Content-related
Cooperation
Cooperatives
Coordination
Cost-benefit
Country-based
Decision-makers
E-mail
End users
Face-to-face
Follow-up
Gender-based
Gender-related
Gender-sensitive
Geographical
Indepth
Internet
Knowhow
Like-minded
Ongoing
Organize/optimize/maximize
Policymaking
Short-listed
Short-term activities
Sub-Saharan Africa
Sub-themes
The medium term
US$
Value-added

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UPDATED 9 March 2015

 

Submission Preparation Checklist

As part of the submission process, authors are required to check off their submission's compliance with all of the following items, and submissions may be returned to authors that do not adhere to these guidelines.

  1. The submission has not been previously published, nor is it before another journal for consideration (or an explanation has been provided in Comments to the Editor).
  2. The text is single-spaced; uses a Times New Roman 12-point font; employs italics, rather than underlining (except with URL addresses); and all illustrations, figures, and tables are placed within the text at the appropriate points, rather than at the end.
  3. The text adheres to the stylistic and bibliographic requirements outlined in the Author Guidelines, which is found in About the Journal.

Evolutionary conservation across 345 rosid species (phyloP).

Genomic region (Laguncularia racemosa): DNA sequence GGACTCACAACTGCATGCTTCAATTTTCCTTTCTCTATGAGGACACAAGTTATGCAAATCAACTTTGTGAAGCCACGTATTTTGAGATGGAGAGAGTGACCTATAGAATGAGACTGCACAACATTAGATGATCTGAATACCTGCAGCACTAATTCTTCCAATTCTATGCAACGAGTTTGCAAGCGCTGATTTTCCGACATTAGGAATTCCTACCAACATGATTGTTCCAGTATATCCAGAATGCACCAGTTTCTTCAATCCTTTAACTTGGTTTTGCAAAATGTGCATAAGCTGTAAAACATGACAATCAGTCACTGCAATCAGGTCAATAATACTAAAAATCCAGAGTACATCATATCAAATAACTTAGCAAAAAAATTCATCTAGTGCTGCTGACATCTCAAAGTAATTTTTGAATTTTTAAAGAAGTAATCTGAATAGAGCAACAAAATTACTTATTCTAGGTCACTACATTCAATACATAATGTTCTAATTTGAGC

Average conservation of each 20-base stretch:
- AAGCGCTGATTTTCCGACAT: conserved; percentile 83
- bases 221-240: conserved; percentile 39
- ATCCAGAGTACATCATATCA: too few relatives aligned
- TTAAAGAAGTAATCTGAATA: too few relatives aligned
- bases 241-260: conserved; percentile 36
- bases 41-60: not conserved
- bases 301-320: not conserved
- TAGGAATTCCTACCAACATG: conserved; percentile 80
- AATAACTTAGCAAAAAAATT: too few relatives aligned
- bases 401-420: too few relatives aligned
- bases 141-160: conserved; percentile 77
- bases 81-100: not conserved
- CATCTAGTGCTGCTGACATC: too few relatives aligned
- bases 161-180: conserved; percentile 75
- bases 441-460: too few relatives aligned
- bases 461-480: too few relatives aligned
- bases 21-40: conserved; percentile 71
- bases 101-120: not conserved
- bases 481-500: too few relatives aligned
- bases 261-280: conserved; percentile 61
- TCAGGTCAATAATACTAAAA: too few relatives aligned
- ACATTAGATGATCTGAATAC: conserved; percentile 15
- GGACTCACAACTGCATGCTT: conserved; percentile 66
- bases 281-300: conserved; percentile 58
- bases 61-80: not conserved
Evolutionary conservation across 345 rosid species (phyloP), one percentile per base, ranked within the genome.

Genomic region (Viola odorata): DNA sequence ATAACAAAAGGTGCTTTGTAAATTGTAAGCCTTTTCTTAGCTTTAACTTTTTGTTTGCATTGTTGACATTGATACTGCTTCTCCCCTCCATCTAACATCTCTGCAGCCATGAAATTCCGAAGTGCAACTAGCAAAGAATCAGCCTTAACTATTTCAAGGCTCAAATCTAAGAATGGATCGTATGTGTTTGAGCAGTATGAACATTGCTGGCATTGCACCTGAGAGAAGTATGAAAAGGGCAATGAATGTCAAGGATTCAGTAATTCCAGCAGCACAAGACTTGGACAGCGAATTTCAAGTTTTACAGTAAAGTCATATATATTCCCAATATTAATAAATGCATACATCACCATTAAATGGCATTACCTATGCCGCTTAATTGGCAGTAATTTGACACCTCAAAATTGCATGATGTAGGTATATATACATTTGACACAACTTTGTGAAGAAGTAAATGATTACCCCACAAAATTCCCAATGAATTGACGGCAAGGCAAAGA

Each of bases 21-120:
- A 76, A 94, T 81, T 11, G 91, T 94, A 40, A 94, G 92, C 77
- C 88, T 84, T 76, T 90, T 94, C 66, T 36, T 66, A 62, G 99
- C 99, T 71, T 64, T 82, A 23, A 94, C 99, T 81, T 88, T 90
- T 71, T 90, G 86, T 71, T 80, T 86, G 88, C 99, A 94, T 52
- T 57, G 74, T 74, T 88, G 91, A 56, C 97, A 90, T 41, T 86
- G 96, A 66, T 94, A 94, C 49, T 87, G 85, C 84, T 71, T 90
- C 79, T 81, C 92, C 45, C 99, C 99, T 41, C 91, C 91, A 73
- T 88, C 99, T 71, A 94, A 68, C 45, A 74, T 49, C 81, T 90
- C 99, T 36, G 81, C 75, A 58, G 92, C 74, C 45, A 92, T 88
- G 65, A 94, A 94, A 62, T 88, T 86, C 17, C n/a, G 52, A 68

Copyright Notice

The copyright of the articles published in this journal remains the property of the authors. For liability reasons, the title belongs to the Foundation for the Support of the Knowledge Management for Development Journal. The journal is published under a Creative Commons Attribution Non-Commercial Share Alike License.

This journal is currently an open access journal as it has a funding model that does not charge readers or their institutions for access. From the BOAI definition [1] of "open access", we support the rights of users to "read, download, copy, distribute, print, search, or link to the full texts of these articles." However, some of the content (2009-2012) is only available on the Taylor and Francis website. Within the next few months, this issue too will become available on the OJS.
[1] http://www.earlham.edu/~peters/fos/boaifaq.htm#openaccess